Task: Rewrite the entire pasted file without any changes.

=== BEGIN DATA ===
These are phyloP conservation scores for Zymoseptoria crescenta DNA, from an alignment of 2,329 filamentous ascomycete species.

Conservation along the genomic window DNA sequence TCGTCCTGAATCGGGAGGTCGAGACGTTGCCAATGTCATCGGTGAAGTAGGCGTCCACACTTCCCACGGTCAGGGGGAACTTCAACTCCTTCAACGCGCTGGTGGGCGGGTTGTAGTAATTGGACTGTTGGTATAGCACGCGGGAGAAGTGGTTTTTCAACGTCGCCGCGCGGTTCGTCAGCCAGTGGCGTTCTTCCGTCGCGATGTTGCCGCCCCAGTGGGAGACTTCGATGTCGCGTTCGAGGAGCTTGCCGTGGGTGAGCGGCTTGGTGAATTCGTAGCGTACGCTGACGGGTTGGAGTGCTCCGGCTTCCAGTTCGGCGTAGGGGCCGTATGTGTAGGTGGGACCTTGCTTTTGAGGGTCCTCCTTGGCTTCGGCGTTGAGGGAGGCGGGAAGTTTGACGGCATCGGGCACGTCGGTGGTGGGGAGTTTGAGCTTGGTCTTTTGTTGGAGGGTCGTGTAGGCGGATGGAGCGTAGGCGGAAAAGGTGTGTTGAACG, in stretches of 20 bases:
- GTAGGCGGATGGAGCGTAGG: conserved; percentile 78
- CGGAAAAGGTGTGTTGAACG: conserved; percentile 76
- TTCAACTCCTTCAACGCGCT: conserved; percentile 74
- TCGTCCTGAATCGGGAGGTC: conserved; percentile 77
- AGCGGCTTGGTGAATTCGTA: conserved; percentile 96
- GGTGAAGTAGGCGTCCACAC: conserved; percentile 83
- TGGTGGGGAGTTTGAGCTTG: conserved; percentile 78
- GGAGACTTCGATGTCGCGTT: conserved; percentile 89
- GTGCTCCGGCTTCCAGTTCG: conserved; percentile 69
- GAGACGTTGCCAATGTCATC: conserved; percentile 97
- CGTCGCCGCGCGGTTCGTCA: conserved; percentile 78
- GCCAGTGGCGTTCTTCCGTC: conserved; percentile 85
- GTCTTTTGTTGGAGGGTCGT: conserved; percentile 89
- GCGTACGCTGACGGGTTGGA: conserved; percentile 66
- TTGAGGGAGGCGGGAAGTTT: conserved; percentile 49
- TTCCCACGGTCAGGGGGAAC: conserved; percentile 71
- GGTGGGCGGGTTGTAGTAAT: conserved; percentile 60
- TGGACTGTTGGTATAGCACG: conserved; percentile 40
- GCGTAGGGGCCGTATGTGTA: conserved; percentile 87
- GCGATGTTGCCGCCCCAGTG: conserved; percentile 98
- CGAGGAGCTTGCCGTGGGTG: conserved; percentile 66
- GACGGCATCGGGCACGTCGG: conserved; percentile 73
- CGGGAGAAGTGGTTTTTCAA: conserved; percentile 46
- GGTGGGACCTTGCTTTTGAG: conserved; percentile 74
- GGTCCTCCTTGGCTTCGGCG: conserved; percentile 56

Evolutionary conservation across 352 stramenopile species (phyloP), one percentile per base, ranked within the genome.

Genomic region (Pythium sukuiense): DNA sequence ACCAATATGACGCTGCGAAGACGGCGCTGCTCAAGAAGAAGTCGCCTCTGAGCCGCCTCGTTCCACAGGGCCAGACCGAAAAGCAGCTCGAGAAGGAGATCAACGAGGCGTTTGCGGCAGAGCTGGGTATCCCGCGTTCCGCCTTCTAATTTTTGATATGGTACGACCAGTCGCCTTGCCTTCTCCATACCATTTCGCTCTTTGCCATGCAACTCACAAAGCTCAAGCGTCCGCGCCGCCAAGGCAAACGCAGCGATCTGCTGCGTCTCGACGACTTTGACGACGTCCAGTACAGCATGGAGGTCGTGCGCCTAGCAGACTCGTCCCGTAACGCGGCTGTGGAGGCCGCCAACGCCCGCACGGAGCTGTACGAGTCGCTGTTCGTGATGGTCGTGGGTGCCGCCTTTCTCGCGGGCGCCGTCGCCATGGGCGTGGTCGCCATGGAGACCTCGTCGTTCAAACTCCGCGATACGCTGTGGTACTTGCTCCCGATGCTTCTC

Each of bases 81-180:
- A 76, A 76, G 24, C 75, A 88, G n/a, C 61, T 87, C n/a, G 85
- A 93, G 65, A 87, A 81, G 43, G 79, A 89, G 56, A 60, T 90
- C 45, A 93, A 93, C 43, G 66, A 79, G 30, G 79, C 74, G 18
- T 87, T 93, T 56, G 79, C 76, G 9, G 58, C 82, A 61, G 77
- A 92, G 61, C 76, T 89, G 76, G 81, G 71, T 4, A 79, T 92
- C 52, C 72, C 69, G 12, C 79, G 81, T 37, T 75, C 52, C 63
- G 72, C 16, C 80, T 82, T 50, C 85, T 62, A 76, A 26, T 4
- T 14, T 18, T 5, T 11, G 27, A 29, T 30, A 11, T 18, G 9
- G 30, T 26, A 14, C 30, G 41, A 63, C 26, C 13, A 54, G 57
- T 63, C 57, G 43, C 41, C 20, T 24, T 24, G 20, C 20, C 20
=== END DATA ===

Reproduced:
These are phyloP conservation scores for Zymoseptoria crescenta DNA, from an alignment of 2,329 filamentous ascomycete species.

Conservation along the genomic window DNA sequence TCGTCCTGAATCGGGAGGTCGAGACGTTGCCAATGTCATCGGTGAAGTAGGCGTCCACACTTCCCACGGTCAGGGGGAACTTCAACTCCTTCAACGCGCTGGTGGGCGGGTTGTAGTAATTGGACTGTTGGTATAGCACGCGGGAGAAGTGGTTTTTCAACGTCGCCGCGCGGTTCGTCAGCCAGTGGCGTTCTTCCGTCGCGATGTTGCCGCCCCAGTGGGAGACTTCGATGTCGCGTTCGAGGAGCTTGCCGTGGGTGAGCGGCTTGGTGAATTCGTAGCGTACGCTGACGGGTTGGAGTGCTCCGGCTTCCAGTTCGGCGTAGGGGCCGTATGTGTAGGTGGGACCTTGCTTTTGAGGGTCCTCCTTGGCTTCGGCGTTGAGGGAGGCGGGAAGTTTGACGGCATCGGGCACGTCGGTGGTGGGGAGTTTGAGCTTGGTCTTTTGTTGGAGGGTCGTGTAGGCGGATGGAGCGTAGGCGGAAAAGGTGTGTTGAACG, in stretches of 20 bases:
- GTAGGCGGATGGAGCGTAGG: conserved; percentile 78
- CGGAAAAGGTGTGTTGAACG: conserved; percentile 76
- TTCAACTCCTTCAACGCGCT: conserved; percentile 74
- TCGTCCTGAATCGGGAGGTC: conserved; percentile 77
- AGCGGCTTGGTGAATTCGTA: conserved; percentile 96
- GGTGAAGTAGGCGTCCACAC: conserved; percentile 83
- TGGTGGGGAGTTTGAGCTTG: conserved; percentile 78
- GGAGACTTCGATGTCGCGTT: conserved; percentile 89
- GTGCTCCGGCTTCCAGTTCG: conserved; percentile 69
- GAGACGTTGCCAATGTCATC: conserved; percentile 97
- CGTCGCCGCGCGGTTCGTCA: conserved; percentile 78
- GCCAGTGGCGTTCTTCCGTC: conserved; percentile 85
- GTCTTTTGTTGGAGGGTCGT: conserved; percentile 89
- GCGTACGCTGACGGGTTGGA: conserved; percentile 66
- TTGAGGGAGGCGGGAAGTTT: conserved; percentile 49
- TTCCCACGGTCAGGGGGAAC: conserved; percentile 71
- GGTGGGCGGGTTGTAGTAAT: conserved; percentile 60
- TGGACTGTTGGTATAGCACG: conserved; percentile 40
- GCGTAGGGGCCGTATGTGTA: conserved; percentile 87
- GCGATGTTGCCGCCCCAGTG: conserved; percentile 98
- CGAGGAGCTTGCCGTGGGTG: conserved; percentile 66
- GACGGCATCGGGCACGTCGG: conserved; percentile 73
- CGGGAGAAGTGGTTTTTCAA: conserved; percentile 46
- GGTGGGACCTTGCTTTTGAG: conserved; percentile 74
- GGTCCTCCTTGGCTTCGGCG: conserved; percentile 56

Evolutionary conservation across 352 stramenopile species (phyloP), one percentile per base, ranked within the genome.

Genomic region (Pythium sukuiense): DNA sequence ACCAATATGACGCTGCGAAGACGGCGCTGCTCAAGAAGAAGTCGCCTCTGAGCCGCCTCGTTCCACAGGGCCAGACCGAAAAGCAGCTCGAGAAGGAGATCAACGAGGCGTTTGCGGCAGAGCTGGGTATCCCGCGTTCCGCCTTCTAATTTTTGATATGGTACGACCAGTCGCCTTGCCTTCTCCATACCATTTCGCTCTTTGCCATGCAACTCACAAAGCTCAAGCGTCCGCGCCGCCAAGGCAAACGCAGCGATCTGCTGCGTCTCGACGACTTTGACGACGTCCAGTACAGCATGGAGGTCGTGCGCCTAGCAGACTCGTCCCGTAACGCGGCTGTGGAGGCCGCCAACGCCCGCACGGAGCTGTACGAGTCGCTGTTCGTGATGGTCGTGGGTGCCGCCTTTCTCGCGGGCGCCGTCGCCATGGGCGTGGTCGCCATGGAGACCTCGTCGTTCAAACTCCGCGATACGCTGTGGTACTTGCTCCCGATGCTTCTC

Each of bases 81-180:
- A 76, A 76, G 24, C 75, A 88, G n/a, C 61, T 87, C n/a, G 85
- A 93, G 65, A 87, A 81, G 43, G 79, A 89, G 56, A 60, T 90
- C 45, A 93, A 93, C 43, G 66, A 79, G 30, G 79, C 74, G 18
- T 87, T 93, T 56, G 79, C 76, G 9, G 58, C 82, A 61, G 77
- A 92, G 61, C 76, T 89, G 76, G 81, G 71, T 4, A 79, T 92
- C 52, C 72, C 69, G 12, C 79, G 81, T 37, T 75, C 52, C 63
- G 72, C 16, C 80, T 82, T 50, C 85, T 62, A 76, A 26, T 4
- T 14, T 18, T 5, T 11, G 27, A 29, T 30, A 11, T 18, G 9
- G 30, T 26, A 14, C 30, G 41, A 63, C 26, C 13, A 54, G 57
- T 63, C 57, G 43, C 41, C 20, T 24, T 24, G 20, C 20, C 20